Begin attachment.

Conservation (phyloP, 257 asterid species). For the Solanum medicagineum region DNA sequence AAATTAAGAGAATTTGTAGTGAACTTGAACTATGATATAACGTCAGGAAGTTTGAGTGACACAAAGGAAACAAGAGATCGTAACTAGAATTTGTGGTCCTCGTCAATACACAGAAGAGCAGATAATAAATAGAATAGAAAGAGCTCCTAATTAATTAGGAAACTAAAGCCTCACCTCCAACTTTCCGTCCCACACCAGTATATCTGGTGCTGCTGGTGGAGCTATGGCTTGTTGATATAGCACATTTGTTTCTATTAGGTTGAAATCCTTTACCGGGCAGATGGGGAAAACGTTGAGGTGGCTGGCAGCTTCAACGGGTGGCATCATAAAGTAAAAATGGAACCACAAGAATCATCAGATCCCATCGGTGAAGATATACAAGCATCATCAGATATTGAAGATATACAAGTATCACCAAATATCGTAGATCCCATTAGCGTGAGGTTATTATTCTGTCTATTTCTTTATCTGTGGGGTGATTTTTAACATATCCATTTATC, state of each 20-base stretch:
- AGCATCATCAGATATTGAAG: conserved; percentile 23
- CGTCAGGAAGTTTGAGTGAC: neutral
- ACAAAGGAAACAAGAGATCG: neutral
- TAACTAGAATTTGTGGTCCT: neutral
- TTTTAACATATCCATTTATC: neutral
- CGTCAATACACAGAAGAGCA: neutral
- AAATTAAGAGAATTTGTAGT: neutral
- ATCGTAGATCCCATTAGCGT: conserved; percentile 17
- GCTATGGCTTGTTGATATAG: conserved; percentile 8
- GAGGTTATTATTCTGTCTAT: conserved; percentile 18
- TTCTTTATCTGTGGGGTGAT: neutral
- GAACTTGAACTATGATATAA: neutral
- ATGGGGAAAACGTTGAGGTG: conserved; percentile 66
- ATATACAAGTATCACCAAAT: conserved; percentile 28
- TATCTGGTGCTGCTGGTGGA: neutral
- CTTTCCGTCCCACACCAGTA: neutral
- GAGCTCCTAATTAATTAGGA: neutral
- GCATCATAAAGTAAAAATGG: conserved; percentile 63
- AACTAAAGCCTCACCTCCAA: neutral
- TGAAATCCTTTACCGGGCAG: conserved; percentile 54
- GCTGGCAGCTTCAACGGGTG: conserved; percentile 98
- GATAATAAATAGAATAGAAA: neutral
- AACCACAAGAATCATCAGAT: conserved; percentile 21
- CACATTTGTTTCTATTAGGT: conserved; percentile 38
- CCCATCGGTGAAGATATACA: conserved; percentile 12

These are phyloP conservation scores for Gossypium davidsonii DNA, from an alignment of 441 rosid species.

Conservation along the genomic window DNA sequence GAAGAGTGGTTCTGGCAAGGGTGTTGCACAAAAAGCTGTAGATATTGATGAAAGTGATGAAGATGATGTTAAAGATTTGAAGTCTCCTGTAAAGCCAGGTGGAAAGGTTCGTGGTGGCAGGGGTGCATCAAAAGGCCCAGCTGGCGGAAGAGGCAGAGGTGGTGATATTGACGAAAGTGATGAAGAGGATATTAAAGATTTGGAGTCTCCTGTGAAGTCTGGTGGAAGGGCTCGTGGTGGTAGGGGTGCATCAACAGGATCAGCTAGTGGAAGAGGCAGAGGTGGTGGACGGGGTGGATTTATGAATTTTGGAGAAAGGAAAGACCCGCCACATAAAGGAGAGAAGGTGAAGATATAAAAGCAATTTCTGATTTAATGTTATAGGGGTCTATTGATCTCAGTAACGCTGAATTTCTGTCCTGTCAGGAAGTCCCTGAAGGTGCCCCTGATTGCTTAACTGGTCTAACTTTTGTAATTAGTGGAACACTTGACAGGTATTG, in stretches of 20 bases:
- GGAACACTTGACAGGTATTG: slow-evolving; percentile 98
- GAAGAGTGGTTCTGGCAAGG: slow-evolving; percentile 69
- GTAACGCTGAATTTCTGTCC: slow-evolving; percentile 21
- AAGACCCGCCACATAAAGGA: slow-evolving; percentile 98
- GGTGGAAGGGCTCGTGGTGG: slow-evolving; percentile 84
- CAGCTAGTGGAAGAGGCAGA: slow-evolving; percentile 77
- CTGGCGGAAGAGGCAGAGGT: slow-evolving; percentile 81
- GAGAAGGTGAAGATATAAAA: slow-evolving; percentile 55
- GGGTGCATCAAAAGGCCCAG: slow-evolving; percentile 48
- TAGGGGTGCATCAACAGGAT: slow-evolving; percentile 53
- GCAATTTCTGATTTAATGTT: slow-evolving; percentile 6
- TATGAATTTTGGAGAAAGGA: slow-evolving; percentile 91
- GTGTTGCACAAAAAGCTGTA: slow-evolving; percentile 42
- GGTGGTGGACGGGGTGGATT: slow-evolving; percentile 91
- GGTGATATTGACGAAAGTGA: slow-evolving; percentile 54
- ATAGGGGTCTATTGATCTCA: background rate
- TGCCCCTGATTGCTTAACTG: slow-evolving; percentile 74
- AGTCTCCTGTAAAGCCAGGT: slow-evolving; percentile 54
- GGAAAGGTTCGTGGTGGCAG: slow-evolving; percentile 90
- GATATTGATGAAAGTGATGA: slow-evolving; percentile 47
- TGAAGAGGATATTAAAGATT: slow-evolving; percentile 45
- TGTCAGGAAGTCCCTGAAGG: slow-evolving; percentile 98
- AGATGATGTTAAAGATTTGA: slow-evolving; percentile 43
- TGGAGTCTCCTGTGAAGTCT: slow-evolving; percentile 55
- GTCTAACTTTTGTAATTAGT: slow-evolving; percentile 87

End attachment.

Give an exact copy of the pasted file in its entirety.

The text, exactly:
Conservation (phyloP, 257 asterid species). For the Solanum medicagineum region DNA sequence AAATTAAGAGAATTTGTAGTGAACTTGAACTATGATATAACGTCAGGAAGTTTGAGTGACACAAAGGAAACAAGAGATCGTAACTAGAATTTGTGGTCCTCGTCAATACACAGAAGAGCAGATAATAAATAGAATAGAAAGAGCTCCTAATTAATTAGGAAACTAAAGCCTCACCTCCAACTTTCCGTCCCACACCAGTATATCTGGTGCTGCTGGTGGAGCTATGGCTTGTTGATATAGCACATTTGTTTCTATTAGGTTGAAATCCTTTACCGGGCAGATGGGGAAAACGTTGAGGTGGCTGGCAGCTTCAACGGGTGGCATCATAAAGTAAAAATGGAACCACAAGAATCATCAGATCCCATCGGTGAAGATATACAAGCATCATCAGATATTGAAGATATACAAGTATCACCAAATATCGTAGATCCCATTAGCGTGAGGTTATTATTCTGTCTATTTCTTTATCTGTGGGGTGATTTTTAACATATCCATTTATC, state of each 20-base stretch:
- AGCATCATCAGATATTGAAG: conserved; percentile 23
- CGTCAGGAAGTTTGAGTGAC: neutral
- ACAAAGGAAACAAGAGATCG: neutral
- TAACTAGAATTTGTGGTCCT: neutral
- TTTTAACATATCCATTTATC: neutral
- CGTCAATACACAGAAGAGCA: neutral
- AAATTAAGAGAATTTGTAGT: neutral
- ATCGTAGATCCCATTAGCGT: conserved; percentile 17
- GCTATGGCTTGTTGATATAG: conserved; percentile 8
- GAGGTTATTATTCTGTCTAT: conserved; percentile 18
- TTCTTTATCTGTGGGGTGAT: neutral
- GAACTTGAACTATGATATAA: neutral
- ATGGGGAAAACGTTGAGGTG: conserved; percentile 66
- ATATACAAGTATCACCAAAT: conserved; percentile 28
- TATCTGGTGCTGCTGGTGGA: neutral
- CTTTCCGTCCCACACCAGTA: neutral
- GAGCTCCTAATTAATTAGGA: neutral
- GCATCATAAAGTAAAAATGG: conserved; percentile 63
- AACTAAAGCCTCACCTCCAA: neutral
- TGAAATCCTTTACCGGGCAG: conserved; percentile 54
- GCTGGCAGCTTCAACGGGTG: conserved; percentile 98
- GATAATAAATAGAATAGAAA: neutral
- AACCACAAGAATCATCAGAT: conserved; percentile 21
- CACATTTGTTTCTATTAGGT: conserved; percentile 38
- CCCATCGGTGAAGATATACA: conserved; percentile 12

These are phyloP conservation scores for Gossypium davidsonii DNA, from an alignment of 441 rosid species.

Conservation along the genomic window DNA sequence GAAGAGTGGTTCTGGCAAGGGTGTTGCACAAAAAGCTGTAGATATTGATGAAAGTGATGAAGATGATGTTAAAGATTTGAAGTCTCCTGTAAAGCCAGGTGGAAAGGTTCGTGGTGGCAGGGGTGCATCAAAAGGCCCAGCTGGCGGAAGAGGCAGAGGTGGTGATATTGACGAAAGTGATGAAGAGGATATTAAAGATTTGGAGTCTCCTGTGAAGTCTGGTGGAAGGGCTCGTGGTGGTAGGGGTGCATCAACAGGATCAGCTAGTGGAAGAGGCAGAGGTGGTGGACGGGGTGGATTTATGAATTTTGGAGAAAGGAAAGACCCGCCACATAAAGGAGAGAAGGTGAAGATATAAAAGCAATTTCTGATTTAATGTTATAGGGGTCTATTGATCTCAGTAACGCTGAATTTCTGTCCTGTCAGGAAGTCCCTGAAGGTGCCCCTGATTGCTTAACTGGTCTAACTTTTGTAATTAGTGGAACACTTGACAGGTATTG, in stretches of 20 bases:
- GGAACACTTGACAGGTATTG: slow-evolving; percentile 98
- GAAGAGTGGTTCTGGCAAGG: slow-evolving; percentile 69
- GTAACGCTGAATTTCTGTCC: slow-evolving; percentile 21
- AAGACCCGCCACATAAAGGA: slow-evolving; percentile 98
- GGTGGAAGGGCTCGTGGTGG: slow-evolving; percentile 84
- CAGCTAGTGGAAGAGGCAGA: slow-evolving; percentile 77
- CTGGCGGAAGAGGCAGAGGT: slow-evolving; percentile 81
- GAGAAGGTGAAGATATAAAA: slow-evolving; percentile 55
- GGGTGCATCAAAAGGCCCAG: slow-evolving; percentile 48
- TAGGGGTGCATCAACAGGAT: slow-evolving; percentile 53
- GCAATTTCTGATTTAATGTT: slow-evolving; percentile 6
- TATGAATTTTGGAGAAAGGA: slow-evolving; percentile 91
- GTGTTGCACAAAAAGCTGTA: slow-evolving; percentile 42
- GGTGGTGGACGGGGTGGATT: slow-evolving; percentile 91
- GGTGATATTGACGAAAGTGA: slow-evolving; percentile 54
- ATAGGGGTCTATTGATCTCA: background rate
- TGCCCCTGATTGCTTAACTG: slow-evolving; percentile 74
- AGTCTCCTGTAAAGCCAGGT: slow-evolving; percentile 54
- GGAAAGGTTCGTGGTGGCAG: slow-evolving; percentile 90
- GATATTGATGAAAGTGATGA: slow-evolving; percentile 47
- TGAAGAGGATATTAAAGATT: slow-evolving; percentile 45
- TGTCAGGAAGTCCCTGAAGG: slow-evolving; percentile 98
- AGATGATGTTAAAGATTTGA: slow-evolving; percentile 43
- TGGAGTCTCCTGTGAAGTCT: slow-evolving; percentile 55
- GTCTAACTTTTGTAATTAGT: slow-evolving; percentile 87